He quickly received the answer from his cousin. The message was: "sa gaz". Jeannot started reading, a decoding operation realized by his brain in some few milliseconds. First, dissociation of the first letters of the word, either the letters 's' and 'a'. Second, identification of the elementary sound associated with each letter: the letter 's' is associated with the sound [s] and the letter 'a' is associated with the [a]. Third, concatenation of elementary sounds in a sound sequence [sa]. Fourth, recovery of the possible meanings of the sound sequence [sa]. Transition to the next word, he obtained [gaz]. The entire message was then decoded: the pronunciation was [sa gaz] and its overall significance left no doubt. This famous alphabet was indeed useful. He realized, with pride, that he had succeeded in both writing his own words and reading those of another... and all of this, in one single day!

Disappointment due to orthography

The joy of Jeannot was nevertheless short-lived. The next morning, he discovered the response from his uncle on Facebook with a message much harder to decipher than the first one: il fallait écrire salut ça va!".

Impossible to decrypt this message. First, the letters 'é' and 'ç' were not part of the famous alphabet of 26 letters. Was it his uncle who was wrong? Or was it his teacher who had forgotten letters in the alphabet presented the day before? He made the assumption that it was his uncle who was wrong. Despite this, it was impossible for him to guess the meaning of the text he was trying to pronounce aloud. Under the rules of the alphabet, the decoding of the message gave the following sound [il falla-it' esrire salut' sa va]. It was incomprehensible. Jeannot was pragmatic. He asked his brother to print this last message. It would show it today to his teacher. Not bother to panic, he had probably misunderstood a detail during lesson of yesterday. He walked away from the computer humming tube of an old seventies recently resurfaced on the airwaves:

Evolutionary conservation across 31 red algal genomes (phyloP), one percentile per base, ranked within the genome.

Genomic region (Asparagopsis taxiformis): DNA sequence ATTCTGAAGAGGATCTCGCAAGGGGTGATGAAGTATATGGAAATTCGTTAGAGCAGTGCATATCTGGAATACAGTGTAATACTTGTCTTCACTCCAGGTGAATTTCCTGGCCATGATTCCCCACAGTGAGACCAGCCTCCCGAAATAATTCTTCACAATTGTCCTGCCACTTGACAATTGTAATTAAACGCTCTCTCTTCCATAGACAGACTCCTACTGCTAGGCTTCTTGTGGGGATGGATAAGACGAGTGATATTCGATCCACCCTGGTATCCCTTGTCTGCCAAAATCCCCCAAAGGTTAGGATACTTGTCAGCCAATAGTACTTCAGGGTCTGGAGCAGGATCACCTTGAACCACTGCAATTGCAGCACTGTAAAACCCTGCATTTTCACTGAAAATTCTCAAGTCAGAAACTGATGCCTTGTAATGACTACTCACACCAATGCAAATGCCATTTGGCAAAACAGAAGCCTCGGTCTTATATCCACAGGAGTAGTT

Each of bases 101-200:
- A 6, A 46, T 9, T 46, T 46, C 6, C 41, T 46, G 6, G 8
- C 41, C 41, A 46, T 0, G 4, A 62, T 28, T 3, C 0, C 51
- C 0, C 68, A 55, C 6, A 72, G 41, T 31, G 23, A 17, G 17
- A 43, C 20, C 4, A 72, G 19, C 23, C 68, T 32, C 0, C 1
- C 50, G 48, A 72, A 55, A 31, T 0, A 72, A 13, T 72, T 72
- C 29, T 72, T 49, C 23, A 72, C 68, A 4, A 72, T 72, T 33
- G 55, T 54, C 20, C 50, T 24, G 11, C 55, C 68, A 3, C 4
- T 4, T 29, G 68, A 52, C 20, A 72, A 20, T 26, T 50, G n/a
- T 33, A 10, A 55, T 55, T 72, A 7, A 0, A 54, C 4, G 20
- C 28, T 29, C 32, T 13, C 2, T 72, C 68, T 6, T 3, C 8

Voici venu le temps des rires et des chants
Dans l'île aux enfants
C'est tous les jours le printemps
C'est le pays joyeux des enfants heureux
Des monstres gentils
Oui c'est un paradis

Si seulement vos parents
Avaient envie de vivre dans notre île
Tout serait beaucoup plus gai
Et pour chacun la vie serait plus facile

Upon arrival at school, Jeannot showed the message from his uncle to his teacher. He began by pointing out the unknown letters 'e' and 'ç'. The teacher indicated him that there were letters he had not talked about the day before, in order to simplify the first lesson. He explained that if all the letters are taken into account, the French alphabet is actually made of 42 letters: ‘a’, ‘à’, ‘â’, ‘æ’, ‘b’, ‘c’, ‘ç’, ‘d’, ‘e’, ‘é’, ‘è’, ‘ê’, ‘ë’, ‘f’, ‘g’, ‘h’ , ‘i’, ‘î’, ‘ï’, ‘j’, ‘k’, ‘l’, ‘m’, ‘n’, ‘o’, ‘ô’, ‘œ’, ‘p’, ‘q’, ‘r’, ‘s’, ‘t’, ‘u’, ‘ù’, ‘û’, ‘ü’, ‘v’, ‘w’, ‘x’, ‘y’, ‘ÿ’, ‘z'. Things were getting complicated, lamented Jeannot.

In addition, the teacher explained him very quickly a few additional rules: First, letter ‘é’ is pronounced with sound son [é] and letter 'ç' with sound [s] ; Second, letter ‘c’ is sometimes pronouced with sound [k] ; Third, letter ‘a’ followed by letter ‘i’ is pronounced with sound [è] ; Fourth, letter ‘t’ at the end of the words "fallait" and "salut" is mute, and the same for letter 'e' at the end of the word "écrire".

Jeannot's brain began to turn briskly: With the first rule, the message that he wrongly decoded as [il falla-it' esrire salut' sa va] became [il falla-it' ésrire salut' sa va]. The second rule enhanced the decoding step giving [il falla-it' ékrire salut' sa va]. The third rule leaded closer to the final result giving [il fallèt' ékrire salut' sa va]. The fourth rule ended decrypting the message by revealing its true pronunciation: [il fallè ékrir salu sa va].